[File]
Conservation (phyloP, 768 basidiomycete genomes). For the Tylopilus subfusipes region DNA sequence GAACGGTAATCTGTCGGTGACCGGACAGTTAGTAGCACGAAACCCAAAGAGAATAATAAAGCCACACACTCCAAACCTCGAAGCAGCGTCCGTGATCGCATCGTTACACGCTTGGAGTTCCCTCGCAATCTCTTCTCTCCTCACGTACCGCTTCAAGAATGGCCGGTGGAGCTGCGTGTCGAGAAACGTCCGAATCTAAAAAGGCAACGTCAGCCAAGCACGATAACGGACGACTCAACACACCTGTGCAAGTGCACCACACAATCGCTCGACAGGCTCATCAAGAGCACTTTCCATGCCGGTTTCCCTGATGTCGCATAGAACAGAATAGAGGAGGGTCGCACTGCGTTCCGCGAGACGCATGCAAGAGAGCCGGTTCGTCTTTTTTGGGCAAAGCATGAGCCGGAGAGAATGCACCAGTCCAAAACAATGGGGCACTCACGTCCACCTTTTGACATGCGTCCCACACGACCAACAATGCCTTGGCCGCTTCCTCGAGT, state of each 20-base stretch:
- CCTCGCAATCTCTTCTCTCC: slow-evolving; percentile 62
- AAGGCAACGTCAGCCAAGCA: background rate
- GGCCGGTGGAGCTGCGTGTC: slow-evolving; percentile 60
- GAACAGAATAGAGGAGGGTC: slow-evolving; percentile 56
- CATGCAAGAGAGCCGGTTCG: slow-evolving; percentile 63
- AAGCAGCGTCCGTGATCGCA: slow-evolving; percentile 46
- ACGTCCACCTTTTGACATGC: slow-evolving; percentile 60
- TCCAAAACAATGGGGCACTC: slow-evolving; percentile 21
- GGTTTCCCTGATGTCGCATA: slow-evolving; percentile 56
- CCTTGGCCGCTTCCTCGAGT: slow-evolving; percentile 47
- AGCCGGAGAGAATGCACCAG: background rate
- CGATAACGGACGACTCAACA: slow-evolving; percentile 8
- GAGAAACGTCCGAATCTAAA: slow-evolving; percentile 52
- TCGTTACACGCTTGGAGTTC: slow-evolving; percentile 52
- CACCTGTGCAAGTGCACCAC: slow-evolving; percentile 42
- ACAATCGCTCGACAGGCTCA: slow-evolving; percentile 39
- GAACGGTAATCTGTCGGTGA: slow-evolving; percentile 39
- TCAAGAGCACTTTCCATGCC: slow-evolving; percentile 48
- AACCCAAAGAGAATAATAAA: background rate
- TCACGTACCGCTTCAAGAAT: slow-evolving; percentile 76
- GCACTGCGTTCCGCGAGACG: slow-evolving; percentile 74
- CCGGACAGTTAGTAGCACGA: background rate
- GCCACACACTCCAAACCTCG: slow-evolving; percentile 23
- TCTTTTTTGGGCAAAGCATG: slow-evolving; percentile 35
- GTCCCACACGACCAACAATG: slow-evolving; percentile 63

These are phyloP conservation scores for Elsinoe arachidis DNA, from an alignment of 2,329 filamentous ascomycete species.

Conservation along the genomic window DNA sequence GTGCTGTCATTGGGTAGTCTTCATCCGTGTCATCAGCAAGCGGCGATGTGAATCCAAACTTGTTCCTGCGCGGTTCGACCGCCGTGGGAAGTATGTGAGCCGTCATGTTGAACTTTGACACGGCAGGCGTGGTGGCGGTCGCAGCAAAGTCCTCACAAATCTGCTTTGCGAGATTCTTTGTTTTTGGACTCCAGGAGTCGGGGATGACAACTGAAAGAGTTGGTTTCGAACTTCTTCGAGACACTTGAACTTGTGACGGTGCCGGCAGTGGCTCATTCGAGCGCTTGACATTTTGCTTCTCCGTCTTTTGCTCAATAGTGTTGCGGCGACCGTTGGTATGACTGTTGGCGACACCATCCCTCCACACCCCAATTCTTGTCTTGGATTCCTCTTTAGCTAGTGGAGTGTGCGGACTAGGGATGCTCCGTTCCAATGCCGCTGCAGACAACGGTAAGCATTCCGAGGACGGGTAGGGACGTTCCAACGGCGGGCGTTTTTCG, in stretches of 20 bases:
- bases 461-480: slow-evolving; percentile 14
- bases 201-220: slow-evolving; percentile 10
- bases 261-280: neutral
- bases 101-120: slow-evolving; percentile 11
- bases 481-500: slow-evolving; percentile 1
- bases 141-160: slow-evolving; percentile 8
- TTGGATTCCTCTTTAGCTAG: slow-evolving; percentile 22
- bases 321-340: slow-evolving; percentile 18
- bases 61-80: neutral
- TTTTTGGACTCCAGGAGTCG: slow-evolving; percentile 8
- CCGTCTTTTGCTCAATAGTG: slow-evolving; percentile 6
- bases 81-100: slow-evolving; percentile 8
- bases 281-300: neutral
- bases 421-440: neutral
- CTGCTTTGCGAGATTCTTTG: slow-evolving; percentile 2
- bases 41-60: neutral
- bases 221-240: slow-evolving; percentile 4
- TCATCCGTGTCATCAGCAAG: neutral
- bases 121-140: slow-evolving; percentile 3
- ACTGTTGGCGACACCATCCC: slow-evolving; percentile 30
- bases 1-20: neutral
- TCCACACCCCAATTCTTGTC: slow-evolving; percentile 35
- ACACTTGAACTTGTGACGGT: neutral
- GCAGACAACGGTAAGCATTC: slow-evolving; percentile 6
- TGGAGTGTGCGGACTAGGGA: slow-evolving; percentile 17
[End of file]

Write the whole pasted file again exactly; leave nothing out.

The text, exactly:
Conservation (phyloP, 768 basidiomycete genomes). For the Tylopilus subfusipes region DNA sequence GAACGGTAATCTGTCGGTGACCGGACAGTTAGTAGCACGAAACCCAAAGAGAATAATAAAGCCACACACTCCAAACCTCGAAGCAGCGTCCGTGATCGCATCGTTACACGCTTGGAGTTCCCTCGCAATCTCTTCTCTCCTCACGTACCGCTTCAAGAATGGCCGGTGGAGCTGCGTGTCGAGAAACGTCCGAATCTAAAAAGGCAACGTCAGCCAAGCACGATAACGGACGACTCAACACACCTGTGCAAGTGCACCACACAATCGCTCGACAGGCTCATCAAGAGCACTTTCCATGCCGGTTTCCCTGATGTCGCATAGAACAGAATAGAGGAGGGTCGCACTGCGTTCCGCGAGACGCATGCAAGAGAGCCGGTTCGTCTTTTTTGGGCAAAGCATGAGCCGGAGAGAATGCACCAGTCCAAAACAATGGGGCACTCACGTCCACCTTTTGACATGCGTCCCACACGACCAACAATGCCTTGGCCGCTTCCTCGAGT, state of each 20-base stretch:
- CCTCGCAATCTCTTCTCTCC: slow-evolving; percentile 62
- AAGGCAACGTCAGCCAAGCA: background rate
- GGCCGGTGGAGCTGCGTGTC: slow-evolving; percentile 60
- GAACAGAATAGAGGAGGGTC: slow-evolving; percentile 56
- CATGCAAGAGAGCCGGTTCG: slow-evolving; percentile 63
- AAGCAGCGTCCGTGATCGCA: slow-evolving; percentile 46
- ACGTCCACCTTTTGACATGC: slow-evolving; percentile 60
- TCCAAAACAATGGGGCACTC: slow-evolving; percentile 21
- GGTTTCCCTGATGTCGCATA: slow-evolving; percentile 56
- CCTTGGCCGCTTCCTCGAGT: slow-evolving; percentile 47
- AGCCGGAGAGAATGCACCAG: background rate
- CGATAACGGACGACTCAACA: slow-evolving; percentile 8
- GAGAAACGTCCGAATCTAAA: slow-evolving; percentile 52
- TCGTTACACGCTTGGAGTTC: slow-evolving; percentile 52
- CACCTGTGCAAGTGCACCAC: slow-evolving; percentile 42
- ACAATCGCTCGACAGGCTCA: slow-evolving; percentile 39
- GAACGGTAATCTGTCGGTGA: slow-evolving; percentile 39
- TCAAGAGCACTTTCCATGCC: slow-evolving; percentile 48
- AACCCAAAGAGAATAATAAA: background rate
- TCACGTACCGCTTCAAGAAT: slow-evolving; percentile 76
- GCACTGCGTTCCGCGAGACG: slow-evolving; percentile 74
- CCGGACAGTTAGTAGCACGA: background rate
- GCCACACACTCCAAACCTCG: slow-evolving; percentile 23
- TCTTTTTTGGGCAAAGCATG: slow-evolving; percentile 35
- GTCCCACACGACCAACAATG: slow-evolving; percentile 63

These are phyloP conservation scores for Elsinoe arachidis DNA, from an alignment of 2,329 filamentous ascomycete species.

Conservation along the genomic window DNA sequence GTGCTGTCATTGGGTAGTCTTCATCCGTGTCATCAGCAAGCGGCGATGTGAATCCAAACTTGTTCCTGCGCGGTTCGACCGCCGTGGGAAGTATGTGAGCCGTCATGTTGAACTTTGACACGGCAGGCGTGGTGGCGGTCGCAGCAAAGTCCTCACAAATCTGCTTTGCGAGATTCTTTGTTTTTGGACTCCAGGAGTCGGGGATGACAACTGAAAGAGTTGGTTTCGAACTTCTTCGAGACACTTGAACTTGTGACGGTGCCGGCAGTGGCTCATTCGAGCGCTTGACATTTTGCTTCTCCGTCTTTTGCTCAATAGTGTTGCGGCGACCGTTGGTATGACTGTTGGCGACACCATCCCTCCACACCCCAATTCTTGTCTTGGATTCCTCTTTAGCTAGTGGAGTGTGCGGACTAGGGATGCTCCGTTCCAATGCCGCTGCAGACAACGGTAAGCATTCCGAGGACGGGTAGGGACGTTCCAACGGCGGGCGTTTTTCG, in stretches of 20 bases:
- bases 461-480: slow-evolving; percentile 14
- bases 201-220: slow-evolving; percentile 10
- bases 261-280: neutral
- bases 101-120: slow-evolving; percentile 11
- bases 481-500: slow-evolving; percentile 1
- bases 141-160: slow-evolving; percentile 8
- TTGGATTCCTCTTTAGCTAG: slow-evolving; percentile 22
- bases 321-340: slow-evolving; percentile 18
- bases 61-80: neutral
- TTTTTGGACTCCAGGAGTCG: slow-evolving; percentile 8
- CCGTCTTTTGCTCAATAGTG: slow-evolving; percentile 6
- bases 81-100: slow-evolving; percentile 8
- bases 281-300: neutral
- bases 421-440: neutral
- CTGCTTTGCGAGATTCTTTG: slow-evolving; percentile 2
- bases 41-60: neutral
- bases 221-240: slow-evolving; percentile 4
- TCATCCGTGTCATCAGCAAG: neutral
- bases 121-140: slow-evolving; percentile 3
- ACTGTTGGCGACACCATCCC: slow-evolving; percentile 30
- bases 1-20: neutral
- TCCACACCCCAATTCTTGTC: slow-evolving; percentile 35
- ACACTTGAACTTGTGACGGT: neutral
- GCAGACAACGGTAAGCATTC: slow-evolving; percentile 6
- TGGAGTGTGCGGACTAGGGA: slow-evolving; percentile 17